Jay Busbee

  • Devin Hester not happy with NFL's new touchback rules

    Jay Busbee at Shutdown Corner 10 hrs ago

    Say, did you remember that the NFL is moving kickoff touchbacks to the 25-yard-line this year?Devin Hester did, and he's none too pleased.

    "It’s like taking away a job from people," the Falcons return man told ESPN, and by "people" he means himself.

    Hester is one of the most notable return men in NFL history, boasting five kickoff returns for touchdowns and a dramatic TD return to start Super Bowl XLI.

    The kickoff is one of the most dangerous routine plays in the NFL, with two teams running full-tilt toward one another from a distance of many yards. The NFL has sought to cut down on the possibility of injury with a number of rules changes, including banning running starts by the kicking team and moving the kickoff line up to the 35 in 2011.

    Hester dismisses the idea that kickoffs are unduly unsafe.

    You know how Hester's going to lean.

     

  • Is the Indy 500 still a major event?

    Jay Busbee at From The Marbles 1 day ago

    The Indy 500 draws ever closer, and while it's always a cause for week-long celebration in Indiana, does the rest of the country care? Is it a major stop on the sports calendar, or is it one of many sporting events doomed to a slow slide into irrelevancy?

    On the latest episode of Grandstanding, Kevin Kaduk and Jay Busbee break down the pros and cons of Indy-as-big-time-event. Agree? Disagree? Have your say on Twitter using the hashtag #grandstanding.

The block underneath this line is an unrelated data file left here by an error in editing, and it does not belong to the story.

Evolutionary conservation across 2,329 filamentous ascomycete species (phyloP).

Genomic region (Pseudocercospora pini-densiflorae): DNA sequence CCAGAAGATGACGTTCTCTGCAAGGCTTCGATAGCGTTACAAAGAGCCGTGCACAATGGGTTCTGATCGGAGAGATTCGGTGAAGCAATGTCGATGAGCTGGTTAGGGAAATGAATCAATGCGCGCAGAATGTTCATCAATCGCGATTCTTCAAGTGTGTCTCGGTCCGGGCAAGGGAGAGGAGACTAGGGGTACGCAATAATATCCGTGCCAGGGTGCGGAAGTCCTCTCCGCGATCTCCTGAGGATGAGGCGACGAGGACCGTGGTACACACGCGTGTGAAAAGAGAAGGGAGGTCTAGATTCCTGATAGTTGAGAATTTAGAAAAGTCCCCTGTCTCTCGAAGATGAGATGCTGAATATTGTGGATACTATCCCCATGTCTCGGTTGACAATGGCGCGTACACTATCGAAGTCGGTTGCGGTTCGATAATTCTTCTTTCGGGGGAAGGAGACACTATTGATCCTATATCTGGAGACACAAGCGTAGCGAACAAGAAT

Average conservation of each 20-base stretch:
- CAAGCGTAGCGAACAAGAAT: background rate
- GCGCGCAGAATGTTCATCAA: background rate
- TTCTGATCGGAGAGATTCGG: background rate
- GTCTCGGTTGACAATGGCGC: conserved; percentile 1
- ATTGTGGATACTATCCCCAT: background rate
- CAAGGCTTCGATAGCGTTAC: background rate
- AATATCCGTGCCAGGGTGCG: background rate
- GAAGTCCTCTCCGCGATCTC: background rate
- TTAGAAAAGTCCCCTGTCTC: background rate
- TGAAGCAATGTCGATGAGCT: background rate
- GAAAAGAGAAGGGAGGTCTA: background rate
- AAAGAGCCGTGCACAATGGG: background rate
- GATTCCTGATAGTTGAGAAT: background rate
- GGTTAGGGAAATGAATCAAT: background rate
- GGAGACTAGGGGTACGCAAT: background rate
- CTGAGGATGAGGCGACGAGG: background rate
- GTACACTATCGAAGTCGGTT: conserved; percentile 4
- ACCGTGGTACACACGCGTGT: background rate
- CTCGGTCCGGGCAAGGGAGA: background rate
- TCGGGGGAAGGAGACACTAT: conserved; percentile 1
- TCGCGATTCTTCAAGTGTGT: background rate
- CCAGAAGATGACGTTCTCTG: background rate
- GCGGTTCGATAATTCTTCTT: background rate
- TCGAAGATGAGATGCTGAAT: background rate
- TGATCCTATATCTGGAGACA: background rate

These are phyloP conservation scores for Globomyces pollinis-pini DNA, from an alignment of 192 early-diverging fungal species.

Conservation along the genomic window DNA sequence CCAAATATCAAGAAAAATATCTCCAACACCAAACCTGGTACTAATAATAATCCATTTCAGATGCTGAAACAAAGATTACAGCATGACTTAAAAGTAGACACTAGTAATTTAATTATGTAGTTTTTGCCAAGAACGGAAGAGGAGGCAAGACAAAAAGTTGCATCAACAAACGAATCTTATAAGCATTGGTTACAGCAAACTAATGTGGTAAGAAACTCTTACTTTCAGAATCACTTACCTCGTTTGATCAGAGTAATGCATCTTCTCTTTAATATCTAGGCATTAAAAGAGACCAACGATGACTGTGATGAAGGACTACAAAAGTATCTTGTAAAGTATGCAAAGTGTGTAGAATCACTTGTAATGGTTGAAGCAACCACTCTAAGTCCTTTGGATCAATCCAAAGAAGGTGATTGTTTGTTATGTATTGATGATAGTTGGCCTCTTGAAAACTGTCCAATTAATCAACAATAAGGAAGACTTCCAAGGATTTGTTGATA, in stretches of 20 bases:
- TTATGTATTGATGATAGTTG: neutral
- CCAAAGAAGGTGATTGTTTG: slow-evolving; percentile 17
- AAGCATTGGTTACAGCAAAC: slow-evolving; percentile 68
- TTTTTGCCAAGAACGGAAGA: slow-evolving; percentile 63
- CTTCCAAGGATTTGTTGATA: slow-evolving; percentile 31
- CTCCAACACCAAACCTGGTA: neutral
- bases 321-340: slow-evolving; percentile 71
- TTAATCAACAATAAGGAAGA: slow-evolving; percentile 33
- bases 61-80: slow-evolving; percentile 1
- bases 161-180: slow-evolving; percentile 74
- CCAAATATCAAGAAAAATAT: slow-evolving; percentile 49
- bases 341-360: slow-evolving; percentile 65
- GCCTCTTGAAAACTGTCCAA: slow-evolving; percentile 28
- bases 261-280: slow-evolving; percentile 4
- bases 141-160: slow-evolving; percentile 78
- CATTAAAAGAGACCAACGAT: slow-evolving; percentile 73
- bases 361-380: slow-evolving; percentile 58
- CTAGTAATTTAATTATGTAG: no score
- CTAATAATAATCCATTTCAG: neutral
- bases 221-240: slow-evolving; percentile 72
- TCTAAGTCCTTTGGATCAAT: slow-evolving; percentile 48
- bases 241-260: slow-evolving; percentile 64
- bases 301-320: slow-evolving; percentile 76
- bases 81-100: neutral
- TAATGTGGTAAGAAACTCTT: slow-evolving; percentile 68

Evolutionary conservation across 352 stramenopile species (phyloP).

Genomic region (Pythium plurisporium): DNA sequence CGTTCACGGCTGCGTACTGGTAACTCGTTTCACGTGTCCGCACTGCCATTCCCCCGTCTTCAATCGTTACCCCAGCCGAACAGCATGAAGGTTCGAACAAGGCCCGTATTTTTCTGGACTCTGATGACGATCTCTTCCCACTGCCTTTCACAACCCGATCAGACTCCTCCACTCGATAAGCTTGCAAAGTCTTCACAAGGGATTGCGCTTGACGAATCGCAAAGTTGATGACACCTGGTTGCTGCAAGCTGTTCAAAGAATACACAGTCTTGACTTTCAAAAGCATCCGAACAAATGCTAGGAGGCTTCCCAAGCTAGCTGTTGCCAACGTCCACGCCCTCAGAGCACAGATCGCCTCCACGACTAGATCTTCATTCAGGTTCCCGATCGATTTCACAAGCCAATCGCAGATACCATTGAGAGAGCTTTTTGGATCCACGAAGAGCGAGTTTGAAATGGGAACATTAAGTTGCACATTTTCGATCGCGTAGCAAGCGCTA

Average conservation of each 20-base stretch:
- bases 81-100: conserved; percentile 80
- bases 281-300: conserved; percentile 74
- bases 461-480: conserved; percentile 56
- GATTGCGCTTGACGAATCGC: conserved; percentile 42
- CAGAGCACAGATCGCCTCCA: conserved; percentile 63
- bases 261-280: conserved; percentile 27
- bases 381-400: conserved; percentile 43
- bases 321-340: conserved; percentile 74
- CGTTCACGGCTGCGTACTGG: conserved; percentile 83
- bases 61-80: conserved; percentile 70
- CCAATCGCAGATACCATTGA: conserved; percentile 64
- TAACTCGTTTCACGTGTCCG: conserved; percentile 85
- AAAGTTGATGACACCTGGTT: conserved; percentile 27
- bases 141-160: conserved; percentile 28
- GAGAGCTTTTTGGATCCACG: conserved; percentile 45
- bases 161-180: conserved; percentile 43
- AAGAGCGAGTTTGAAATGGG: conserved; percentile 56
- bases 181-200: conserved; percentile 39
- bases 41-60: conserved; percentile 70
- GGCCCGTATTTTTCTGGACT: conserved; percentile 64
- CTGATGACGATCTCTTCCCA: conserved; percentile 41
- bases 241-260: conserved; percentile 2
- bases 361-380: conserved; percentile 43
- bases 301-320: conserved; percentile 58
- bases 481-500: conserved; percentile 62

This debate is part of Yahoo Sports' new ongoing Grandstanding series, in which Jay Busbee and Kevin Kaduk kick around every topic in sports. Check outthe Grandstanding podcast, where we dive deeper into the day's big stories, and find us on Twitter (@kevinkaduk and@jaybusbee) Facebook (Kaduk here, Busbee here) or via the hashtag #grandstanding. Thanks for checking it out!

  • Mike Tyson on pro boxers in the Olympics: 'ridiculous, foolish'

    Jay Busbee at Fourth-Place Medal 1 day ago

    The whole idea of amateurs in the Olympics is a quaint little idea that bears no connection to present-day reality, when pro basketball, tennis, golf, and hockey players play under their country's flag. But there's at least one sport that ought to stay amateur-only for the good of all involved: boxing.

    So says Mike Tyson, a man who knows a thing or two about the damage that can result when punching unqualified people in the head. There's a proposal afoot to allow professional boxers in the Rio Games, and Tyson thinks it's a terrible idea ... but not necessarily for the reasons you'd think.